Around the Nation

Girl Asks Mrs. Obama About Immigration Crackdown

  • Playlist
  • Download
  • Embed
    <iframe src="" width="100%" height="290" frameborder="0" scrolling="no" title="NPR embedded audio player">
  • Transcript

First lady Michele Obama had a tough question to answer from a little girl concerned about immigration enforcement on Wednesday. The second grader asked whether the president is taking away everyone without papers.


While the two presidents were meeting, Michele Obama took the Mexican first lady to an elementary school in Silver Spring, Maryland, a suburb of Washington. There, Ms. Obama faced a poignant question on immigration from a little girl in second grade.

Unidentified Child: My mom (unintelligible) question.

Ms. MICHELE OBAMA: What's her question?

NEARY: The child, whose name was not revealed to reporters, wanted to know if it's true that the president was taking away people who don't have papers. The First Lady told her that it's something being worked on to, quote, "make sure that people can be here with the right kind of papers." The little girl went on to say my mom doesn't have any papers.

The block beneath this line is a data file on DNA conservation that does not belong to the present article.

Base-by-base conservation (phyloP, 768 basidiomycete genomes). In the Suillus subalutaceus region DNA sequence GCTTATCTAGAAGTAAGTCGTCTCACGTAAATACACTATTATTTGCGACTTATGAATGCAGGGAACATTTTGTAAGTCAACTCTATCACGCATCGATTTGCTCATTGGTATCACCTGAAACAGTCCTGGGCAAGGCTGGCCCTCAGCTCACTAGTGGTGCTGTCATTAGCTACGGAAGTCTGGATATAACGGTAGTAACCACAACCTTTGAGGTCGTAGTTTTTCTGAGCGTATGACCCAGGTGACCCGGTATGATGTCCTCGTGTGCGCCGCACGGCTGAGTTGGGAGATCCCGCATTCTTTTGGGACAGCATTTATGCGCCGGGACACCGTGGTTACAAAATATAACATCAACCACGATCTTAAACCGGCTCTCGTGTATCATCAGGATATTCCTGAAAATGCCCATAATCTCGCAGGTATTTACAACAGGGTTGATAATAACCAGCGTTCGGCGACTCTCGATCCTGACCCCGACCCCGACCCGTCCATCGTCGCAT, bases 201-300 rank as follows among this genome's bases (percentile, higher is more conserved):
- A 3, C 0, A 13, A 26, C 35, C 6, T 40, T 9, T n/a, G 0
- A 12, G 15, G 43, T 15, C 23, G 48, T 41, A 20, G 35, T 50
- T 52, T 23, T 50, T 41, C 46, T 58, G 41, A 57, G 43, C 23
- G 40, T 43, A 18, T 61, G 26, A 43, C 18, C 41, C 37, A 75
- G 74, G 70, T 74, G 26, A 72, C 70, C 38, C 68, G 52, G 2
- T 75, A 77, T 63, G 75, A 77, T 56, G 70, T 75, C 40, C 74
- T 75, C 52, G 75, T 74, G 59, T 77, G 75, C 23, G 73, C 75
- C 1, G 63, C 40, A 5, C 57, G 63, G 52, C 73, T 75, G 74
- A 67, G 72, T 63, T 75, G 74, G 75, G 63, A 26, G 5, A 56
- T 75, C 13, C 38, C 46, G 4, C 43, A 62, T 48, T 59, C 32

The Associated Press cited the principal as saying the school doesnt check the immigration status of students' families.

Copyright © 2010 NPR. All rights reserved. Visit our website terms of use and permissions pages at for further information.

NPR transcripts are created on a rush deadline by a contractor for NPR, and accuracy and availability may vary. This text may not be in its final form and may be updated or revised in the future. Please be aware that the authoritative record of NPR’s programming is the audio.



Please keep your community civil. All comments must follow the Community rules and terms of use, and will be moderated prior to posting. NPR reserves the right to use the comments we receive, in whole or in part, and to use the commenter's name and location, in any medium. See also the Terms of Use, Privacy Policy and Community FAQ.

NPR thanks our sponsors

Become an NPR sponsor

Support comes from